It hardly merits mention that Titanic champions the traditional Hollywood messages that businessmen and industrialists are corrupt, wealth is suspect (except in the hands of artists), parents are backwards and use their children for their own purposes, engineers are good, entrepreneurs are evil, and so forth. Poor Irish immigrants are good, but not Muslims, who cannot read English.

Justifying the Fall

The movie’s second level is its justification and reinforcement of the course and motivation of the human fall. We observe an amazingly accurate recapitulation of the fall narrative in Titanic. The fact that it is digested so easily and enjoyed so much by the audience testifies to the truth of the claim that this narrative is the deep structure of the human psyche.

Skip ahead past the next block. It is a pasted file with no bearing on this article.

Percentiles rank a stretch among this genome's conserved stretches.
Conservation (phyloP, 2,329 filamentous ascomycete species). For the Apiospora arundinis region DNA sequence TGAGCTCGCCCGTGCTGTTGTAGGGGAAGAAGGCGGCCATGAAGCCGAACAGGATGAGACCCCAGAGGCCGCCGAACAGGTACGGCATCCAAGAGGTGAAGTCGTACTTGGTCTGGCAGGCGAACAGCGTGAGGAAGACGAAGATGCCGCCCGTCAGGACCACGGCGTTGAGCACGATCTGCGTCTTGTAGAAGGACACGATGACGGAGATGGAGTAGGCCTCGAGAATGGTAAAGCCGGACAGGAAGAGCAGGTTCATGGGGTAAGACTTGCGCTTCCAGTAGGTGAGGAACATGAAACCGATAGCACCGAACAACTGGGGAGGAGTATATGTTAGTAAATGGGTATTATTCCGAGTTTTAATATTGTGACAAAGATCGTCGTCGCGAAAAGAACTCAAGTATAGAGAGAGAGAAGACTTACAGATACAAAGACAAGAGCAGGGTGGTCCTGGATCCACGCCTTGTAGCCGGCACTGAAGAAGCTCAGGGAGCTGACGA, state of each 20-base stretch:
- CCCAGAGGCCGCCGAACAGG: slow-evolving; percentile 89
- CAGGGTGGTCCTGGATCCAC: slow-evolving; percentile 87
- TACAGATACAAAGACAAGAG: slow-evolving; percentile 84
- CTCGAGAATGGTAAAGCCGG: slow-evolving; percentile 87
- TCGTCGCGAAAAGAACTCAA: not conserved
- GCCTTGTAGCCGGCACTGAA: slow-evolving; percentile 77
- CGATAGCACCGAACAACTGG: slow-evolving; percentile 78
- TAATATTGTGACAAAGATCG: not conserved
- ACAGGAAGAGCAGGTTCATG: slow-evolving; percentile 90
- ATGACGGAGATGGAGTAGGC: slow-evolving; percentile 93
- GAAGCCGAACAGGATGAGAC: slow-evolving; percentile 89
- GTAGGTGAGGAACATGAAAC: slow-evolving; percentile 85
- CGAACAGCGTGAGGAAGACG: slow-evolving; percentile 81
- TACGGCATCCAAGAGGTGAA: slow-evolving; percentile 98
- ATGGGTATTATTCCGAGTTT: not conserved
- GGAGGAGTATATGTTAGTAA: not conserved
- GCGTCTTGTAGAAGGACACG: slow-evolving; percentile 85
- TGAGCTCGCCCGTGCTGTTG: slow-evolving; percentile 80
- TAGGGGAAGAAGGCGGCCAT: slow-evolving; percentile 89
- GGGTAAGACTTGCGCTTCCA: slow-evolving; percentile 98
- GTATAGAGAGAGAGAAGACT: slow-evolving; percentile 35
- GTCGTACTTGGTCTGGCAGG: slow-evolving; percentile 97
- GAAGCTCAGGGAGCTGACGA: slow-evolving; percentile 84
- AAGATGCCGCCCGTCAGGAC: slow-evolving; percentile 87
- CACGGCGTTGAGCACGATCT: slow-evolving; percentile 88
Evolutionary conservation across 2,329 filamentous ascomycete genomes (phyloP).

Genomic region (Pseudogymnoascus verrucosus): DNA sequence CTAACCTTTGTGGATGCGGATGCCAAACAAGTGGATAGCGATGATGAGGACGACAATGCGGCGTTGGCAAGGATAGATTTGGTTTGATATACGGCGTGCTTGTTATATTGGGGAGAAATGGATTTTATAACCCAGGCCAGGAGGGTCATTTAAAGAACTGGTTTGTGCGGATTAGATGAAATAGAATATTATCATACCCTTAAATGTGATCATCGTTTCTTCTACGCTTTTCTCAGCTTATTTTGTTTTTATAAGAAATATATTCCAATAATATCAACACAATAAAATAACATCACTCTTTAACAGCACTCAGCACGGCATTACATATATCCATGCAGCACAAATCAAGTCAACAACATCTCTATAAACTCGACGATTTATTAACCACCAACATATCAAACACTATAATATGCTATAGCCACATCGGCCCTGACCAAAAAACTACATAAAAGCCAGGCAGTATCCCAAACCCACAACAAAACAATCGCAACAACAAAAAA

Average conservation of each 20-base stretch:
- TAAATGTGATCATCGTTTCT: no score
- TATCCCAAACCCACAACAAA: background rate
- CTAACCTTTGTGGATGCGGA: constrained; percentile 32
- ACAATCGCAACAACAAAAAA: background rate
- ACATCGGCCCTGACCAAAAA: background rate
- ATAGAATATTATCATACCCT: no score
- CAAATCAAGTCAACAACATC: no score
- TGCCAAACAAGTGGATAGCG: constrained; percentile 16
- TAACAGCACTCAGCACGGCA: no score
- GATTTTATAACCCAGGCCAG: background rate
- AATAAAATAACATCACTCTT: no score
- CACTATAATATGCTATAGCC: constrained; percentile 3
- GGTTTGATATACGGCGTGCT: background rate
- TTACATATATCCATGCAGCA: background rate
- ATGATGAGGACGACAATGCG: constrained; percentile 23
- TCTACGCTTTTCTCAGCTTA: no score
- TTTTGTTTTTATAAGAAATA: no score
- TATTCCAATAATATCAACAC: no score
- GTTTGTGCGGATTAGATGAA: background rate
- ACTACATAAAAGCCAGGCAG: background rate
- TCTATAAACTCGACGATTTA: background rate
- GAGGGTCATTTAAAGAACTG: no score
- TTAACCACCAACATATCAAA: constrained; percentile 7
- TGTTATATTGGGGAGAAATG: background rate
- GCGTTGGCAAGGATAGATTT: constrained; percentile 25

Consider the narrative of the fall, which Reverend Sun Myung Moon fought to discover, and challenged God and Satan to deny. It explains that an innocent but immature mother of the human race, Eve, was seduced by the mature but selfish archangel, Lucifer. She lost her innocence and gained carnal knowledge. She was very aware of what she had lost, and, amid guilt, shame and fear, tried to recover it.

To recover it, she approached her brother and to-be-husband Adam. Adam is an immature yet beautiful young man. He is intoxicated with God and the world, even to the expense of his responsibility for Eve. Eve approaches him and, finding him susceptible to her charms, seduces him. She thinks that by uniting with him, she can regain her lost virginity and her lost position as God's daughter.

She is wrong. The seduction merely pulls Adam down into the realm of the fall with her. Cast from the garden, they face a future tossed in the waves of a world without God.